Thanksgiving is not exactly a turkey’s dream come true. But for deer hunters it’s always nice to get lucky and harvest a turkey for the holidays. 

If it wasn’t for the Rio Grande turkeys, we wouldn’t have much of a turkey hunting season. The Rio Grande turkey is by far the most populous and widest-ranging wild turkey subspecies in our state. The other two subspecies with populations in Texas are the eastern turkey and the Merriam’s turkey.


The 2016 Texas quail season served as a renaissance reminder of how good hunting can be when all the right elements converge. Specifically, weather and habitat aligned to create a “super boom” year for quail production that led to exceptional hunts the likes of which had not been seen in many years.

For the second straight year, Texas dove hunters will have a 90-day season.

The 2017-18 migratory game bird seasons adopted by the Texas Parks and Wildlife Department give Texas hunters a 90-day dove season with a daily limit of 15 birds; duck hunters will be limited to one pintail per day, and the early teal season is set for Sept. 9-24 with a daily bag limit of six birds.

The really good news is that South Texas dove hunters will see increased opportunity this year thanks to a season-framework adjustment expanding the early September four-day Special White-winged Dove Area hunting season to the entire South Zone boundary.

File photo by Robert Sloan

Following a series of public meetings on the Texas coast to seek angler input, the Texas Parks and Wildlife Department (TPWD), along with the states of Florida, Alabama, Mississippi and Louisiana, and the U.S. Department of Commerce (USDOC), have reached an agreement that will allow private recreational anglers to catch red snapper in federal waters on weekends this summer.

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As Southeast Texas looks forward at the months-long hurricane season, NOAA forecasters and local emergency responders say the time is now to prepare for what could potentially be early and  destructive storms.

First responders across the area are performing drills to perfect evacuation efforts and disseminating information to ready local residents for a quick exit if evacuation becomes mandatory.


Believe it or not, NOAA Fisheries is giving recreational fishermen three whole days to go after red snapper in federal waters in the Gulf of Mexico. It is the shortest snapper season in history and is a direct slap in the face to all salty recreational anglers, and a huge favor for commercial fishing. How could a federal agency be so out of touch with the taxpaying citizens that keep them in business? One of our Texas politicians said last week, “Red snapper is a manmade fishery management disaster.”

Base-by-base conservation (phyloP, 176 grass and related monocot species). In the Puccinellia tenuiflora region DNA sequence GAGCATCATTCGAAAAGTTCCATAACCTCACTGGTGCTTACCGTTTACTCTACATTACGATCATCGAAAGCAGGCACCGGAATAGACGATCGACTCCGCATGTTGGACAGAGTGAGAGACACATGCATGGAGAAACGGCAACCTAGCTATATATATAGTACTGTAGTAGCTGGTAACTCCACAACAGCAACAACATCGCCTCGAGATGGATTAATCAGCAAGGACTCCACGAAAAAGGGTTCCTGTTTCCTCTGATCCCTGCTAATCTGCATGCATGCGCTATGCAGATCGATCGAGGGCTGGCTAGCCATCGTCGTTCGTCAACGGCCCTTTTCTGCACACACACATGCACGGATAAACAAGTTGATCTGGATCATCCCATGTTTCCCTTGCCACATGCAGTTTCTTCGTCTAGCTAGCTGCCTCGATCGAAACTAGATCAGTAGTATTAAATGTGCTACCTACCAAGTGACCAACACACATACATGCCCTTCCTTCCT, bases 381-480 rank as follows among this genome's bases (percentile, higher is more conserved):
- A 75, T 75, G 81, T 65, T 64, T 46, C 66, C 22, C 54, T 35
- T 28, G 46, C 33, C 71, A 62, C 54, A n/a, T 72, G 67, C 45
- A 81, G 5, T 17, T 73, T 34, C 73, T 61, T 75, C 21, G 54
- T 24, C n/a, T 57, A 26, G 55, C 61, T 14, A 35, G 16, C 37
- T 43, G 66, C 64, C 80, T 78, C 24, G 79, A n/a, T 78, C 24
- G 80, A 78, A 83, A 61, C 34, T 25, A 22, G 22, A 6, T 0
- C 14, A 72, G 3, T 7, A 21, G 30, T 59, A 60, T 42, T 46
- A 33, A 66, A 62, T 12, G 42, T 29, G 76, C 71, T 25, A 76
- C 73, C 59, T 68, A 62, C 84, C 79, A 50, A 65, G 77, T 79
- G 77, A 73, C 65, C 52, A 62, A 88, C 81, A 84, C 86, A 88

Squirrels are one of the smartest animals you’ll ever hunt.

The squirrel season in 51 East Texas counties opened this week and runs from May 1-31. The daily bag limit is 10, and if you think that’s easy to do, you might want to give these tasty little critters a shot.

East and Southeast Texas offers some of the most challenging squirrel hunts in the state. And there is definitely no shortage of land. We have thousands of acres of public hunting lands. But one very good option is to set up a few hunts on your deer-hunting lease.

Texas has a whitetail deer population in excess of 4 million.

The Saturday, Nov. 5, deer season opener across Texas will be hot to go, as in sweating hot, thanks to unseasonably mild weather. However, bucks in East and Central Texas are in the rut, and it’s a sure thing that this is the time to be in a stand and on point for a shot at what might be the buck of a lifetime.

Big bucks will be in the rut in the Pineywoods.

The gun season opener on deer throughout Texas is Nov. 5, and now is the right time to start making plans for successful early season hunts.

The first four weeks of the Texas deer season are always the most exciting because you never know what to expect – especially in the Pineywoods. The rut is going on, and that means your chances of taking a wall-class buck don’t get much better.

The Central Zone dove opener was excellent.

The Sept. 1 Central Zone dove season opener was about as good as it gets on fields west of Beaumont, according to guide Jim West.